13. Qxh6 b5 The weird gambit 13… e5 14. Nde2 b5? (marginally better 14… Nxb3+ {Kurnosov-Pavlovic, Hastings 2009 but black faced the usual difficulties and white won} was played in Zambrana-Yuan, Sao Paulo 2008.  White then played the lemon 15. h4? and lost but he should have taken on d6 with an edge.

14. Nd5! Of course!   This is a key moment.

Decisions, Decisions

Decisions, Decisions

14…e6?! As Shabalov played against Kudrin earlier in the USCL year, but this position is just suffering for black.  Die-hard Chinese-ites will play 14….e5 here and claim near-equality.  And maybe they are right – it’s hard to break down black’s game.  Afterthought: the move 14…e5 15. Nf5!? is interesting here and worth careful examination; white might keep a small plus. I don’t know how much 15. Nf5!? has been analyzed elsewhere; better ask Golubev. 🙂

From black’s point of view, it’s worth also looking at 14…Nxb3+.  This is actually transposing, usually, to 14…e5.  Then, 15. Nxb3 e5 is best met with 16. Nxf6+ Qxf6 17. h4!? or the simple 17. Kb1 and white has a small edge.  Instead,  Robson played 16. h4?! against Papp in Spice(B) 2009, and Papp gained equality after 16…Nxd5 17. Rxd5 Rb6.  Papp lost later after weakening himself unnecessarily with …g6-g5? on the solid kingside and falling prey to a tactic.  Conclusion:  this is the last spot for black to avoid getting  a lasting disadvantage with either 14….e5 or 14…Nxb3 (these two often converge).  We’ll have to ask Golubev what he thinks.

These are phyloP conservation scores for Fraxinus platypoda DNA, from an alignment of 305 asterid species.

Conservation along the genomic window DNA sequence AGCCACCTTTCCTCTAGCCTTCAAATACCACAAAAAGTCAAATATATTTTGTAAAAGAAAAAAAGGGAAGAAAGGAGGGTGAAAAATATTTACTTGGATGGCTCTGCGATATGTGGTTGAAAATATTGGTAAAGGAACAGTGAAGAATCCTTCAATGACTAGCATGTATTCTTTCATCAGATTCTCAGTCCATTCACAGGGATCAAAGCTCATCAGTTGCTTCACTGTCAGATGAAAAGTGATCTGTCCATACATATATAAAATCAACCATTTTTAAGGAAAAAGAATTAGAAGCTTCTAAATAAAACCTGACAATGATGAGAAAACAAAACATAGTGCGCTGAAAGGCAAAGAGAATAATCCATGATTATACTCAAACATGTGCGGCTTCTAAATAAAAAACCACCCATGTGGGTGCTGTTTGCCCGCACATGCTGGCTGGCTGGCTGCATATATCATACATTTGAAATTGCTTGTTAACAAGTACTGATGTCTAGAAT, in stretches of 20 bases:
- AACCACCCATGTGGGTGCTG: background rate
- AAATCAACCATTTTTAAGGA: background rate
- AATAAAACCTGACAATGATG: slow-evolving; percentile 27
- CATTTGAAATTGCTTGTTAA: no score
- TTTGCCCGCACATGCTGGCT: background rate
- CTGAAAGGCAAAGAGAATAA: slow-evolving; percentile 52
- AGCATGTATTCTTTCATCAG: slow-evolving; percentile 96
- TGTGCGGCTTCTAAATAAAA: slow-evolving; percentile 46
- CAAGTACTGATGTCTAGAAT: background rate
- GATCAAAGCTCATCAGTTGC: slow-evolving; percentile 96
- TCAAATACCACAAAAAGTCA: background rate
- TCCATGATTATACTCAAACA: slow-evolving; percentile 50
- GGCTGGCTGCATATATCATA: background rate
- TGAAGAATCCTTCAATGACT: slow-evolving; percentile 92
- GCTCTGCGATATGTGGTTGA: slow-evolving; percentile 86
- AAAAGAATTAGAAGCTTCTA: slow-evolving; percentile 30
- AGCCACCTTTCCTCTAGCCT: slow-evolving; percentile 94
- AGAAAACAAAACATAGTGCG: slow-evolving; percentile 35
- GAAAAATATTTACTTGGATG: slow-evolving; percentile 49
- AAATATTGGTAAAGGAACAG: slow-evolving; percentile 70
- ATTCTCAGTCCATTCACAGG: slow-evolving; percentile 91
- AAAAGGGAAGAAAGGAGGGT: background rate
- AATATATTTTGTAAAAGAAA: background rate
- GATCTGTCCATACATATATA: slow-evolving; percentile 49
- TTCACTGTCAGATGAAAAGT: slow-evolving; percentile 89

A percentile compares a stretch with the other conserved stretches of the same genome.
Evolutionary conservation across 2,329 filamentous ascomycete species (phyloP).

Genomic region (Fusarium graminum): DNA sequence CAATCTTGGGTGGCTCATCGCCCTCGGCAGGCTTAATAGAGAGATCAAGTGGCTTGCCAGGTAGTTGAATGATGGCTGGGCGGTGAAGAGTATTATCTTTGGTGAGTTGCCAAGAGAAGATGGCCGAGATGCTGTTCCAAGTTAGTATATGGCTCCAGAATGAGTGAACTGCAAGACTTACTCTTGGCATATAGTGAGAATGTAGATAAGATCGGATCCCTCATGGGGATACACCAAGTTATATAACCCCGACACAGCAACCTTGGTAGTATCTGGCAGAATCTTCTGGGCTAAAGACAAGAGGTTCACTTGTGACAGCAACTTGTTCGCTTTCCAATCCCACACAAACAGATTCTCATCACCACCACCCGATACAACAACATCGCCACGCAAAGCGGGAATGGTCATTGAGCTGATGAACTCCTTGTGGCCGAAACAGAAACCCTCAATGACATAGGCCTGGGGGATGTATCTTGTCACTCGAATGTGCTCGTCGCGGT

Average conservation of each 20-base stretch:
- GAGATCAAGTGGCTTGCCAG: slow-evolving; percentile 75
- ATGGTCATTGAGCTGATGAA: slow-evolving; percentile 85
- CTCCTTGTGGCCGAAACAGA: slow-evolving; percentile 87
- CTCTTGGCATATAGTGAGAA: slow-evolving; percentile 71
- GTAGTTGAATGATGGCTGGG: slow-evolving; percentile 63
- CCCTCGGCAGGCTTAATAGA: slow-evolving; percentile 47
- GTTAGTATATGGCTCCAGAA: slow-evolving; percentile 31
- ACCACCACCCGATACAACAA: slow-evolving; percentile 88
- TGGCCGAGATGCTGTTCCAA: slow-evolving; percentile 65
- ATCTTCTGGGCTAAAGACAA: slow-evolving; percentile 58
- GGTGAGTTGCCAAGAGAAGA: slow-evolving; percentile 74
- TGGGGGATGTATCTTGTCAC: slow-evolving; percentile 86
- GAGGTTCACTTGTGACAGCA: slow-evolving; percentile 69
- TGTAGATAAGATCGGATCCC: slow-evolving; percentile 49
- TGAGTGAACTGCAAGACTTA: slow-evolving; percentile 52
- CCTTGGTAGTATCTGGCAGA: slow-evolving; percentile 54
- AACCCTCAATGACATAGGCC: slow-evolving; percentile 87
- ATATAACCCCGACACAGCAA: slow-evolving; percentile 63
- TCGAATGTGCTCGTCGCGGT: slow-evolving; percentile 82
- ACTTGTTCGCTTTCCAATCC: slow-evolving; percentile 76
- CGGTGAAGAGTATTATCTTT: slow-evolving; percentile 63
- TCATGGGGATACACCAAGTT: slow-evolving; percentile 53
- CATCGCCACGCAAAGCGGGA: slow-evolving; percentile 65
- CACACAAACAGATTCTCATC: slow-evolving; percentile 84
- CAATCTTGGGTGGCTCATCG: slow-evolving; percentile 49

15. Nxf6 Qxf6 16. h4 Qg7 17. Qg5! Excellent, as Kudrin played against Shabalov.  Black is under pressure.   This move pinpoints black’s positional deficiencies and is exactly why I don’t like the 14…e6?! line for black.

17…Nc4

It’s hard to recommend anything.  What do the waiting 17…Rb7 or 17…Rfe8 accomplish?  Shabalov played 17…Qe5 18. Ne2 Bc6 19. Rd2 Rfd8 20. Rhd1 Nb7 (clearly black is suffering) 21. Nf4 a5 22. a3 Re8 and here Kudrin could have capped his fine play with the powerful 23 .Qxe5! dxe5 24. Nd3 f6 (forced) 25. g4! and white will break up black’s king side structure with a winning edge. This nice sequence is hard to see in the rapid USCL time control.  Unfortunately, Kudrin went wrong with 23. Nd3? Qxg5 24. hxg5 Kg7 25. e5 Red8 26. exd6 Rxd6 27. Ne5 (white is still better) 27…Rxd2 28. Rxd2 Be8 and now he missed another shot to keep the edge, 29. Ng4! stopping h6.

After Kudrin’s second lemon, 29. Ba2? h6! black was fine and went on to turn the tables in a key match victory, Kudrin (PHI) – Shabalov (TEN) USCL 2009.

18. Bxc4 bxc4 19. h5?! 19. Qe7! looks good.

19…c3?! Leaving the pawn on c4 is stronger, for example 19…Rb7 preparing to double on the b-file.

20. b3 Now the c3 pawn is a goner.

20…Rb4  21. h6 21. Qe3 also kept a big edge for white.

21…Qh8 22. Ne2 Rb6 23. Ng3? The easiest win is 23. e5! d5 24. Nxc3.

23… Rb5? 23…Bb5 was the toughest.  Anyway, we’re far afield from the opening now, so we will show the rest rapidly.

24. Qe7 Qe5 25. Qxd7 Ra5 26. a4 Easiest was 26. Kb1! Qxg3 27. Qxd6 since the game motif 27… Qxg2 is met by 28. Qd4! e5 29. Qxc3 and wins.

26…Qxg3 27. Qxd6 Qxg2 28. Qd4 Qg5+ 29. Kb1 Qe5 30. Ka2  Qxd4 31. Rxd4 f5 32. Rc4 fxe4 33. fxe4 Rh5 34. Rxh5 gxh5 35. Rxc3 h4 36. b4 Rf4 37. Re3 Kf7 38. Kb3 Kg6 39. b5 Kxh6 40. a5 Rf1 41. Kc4 Kg5 42. Rb3 Rf8 43. b6 axb6 44. axb6 Kg4 45. b7 Rb8 46. Kc5 h3 47. Kc6 h2 48. Rb1 Rg8 49. Kc7 Rg7+ 50. Kb6 Rg8 51. Ka7 Kf3 52. b8=Q Rxb8 53. Kxb8 h5 54. c4 Kxe4 55. Rd1! 1-0

Sveshnikov Postscript: Further Weirdness

I’m not understanding why Herman in Herman (NY) – Uesugi (BAL) USCL Week 6 diverged from Martinez-Uesugi USCL 2009 Week 4 in his Sveshnikov matchup in Week 6. After all, maybe Uesugi had not read yet the refutation!

And for Something Different

Clouds whipping around an Island, Mon

Clouds whipping around an Island, Mon

The Karman Votices, a cloud weather pattern as viewed by a satellite.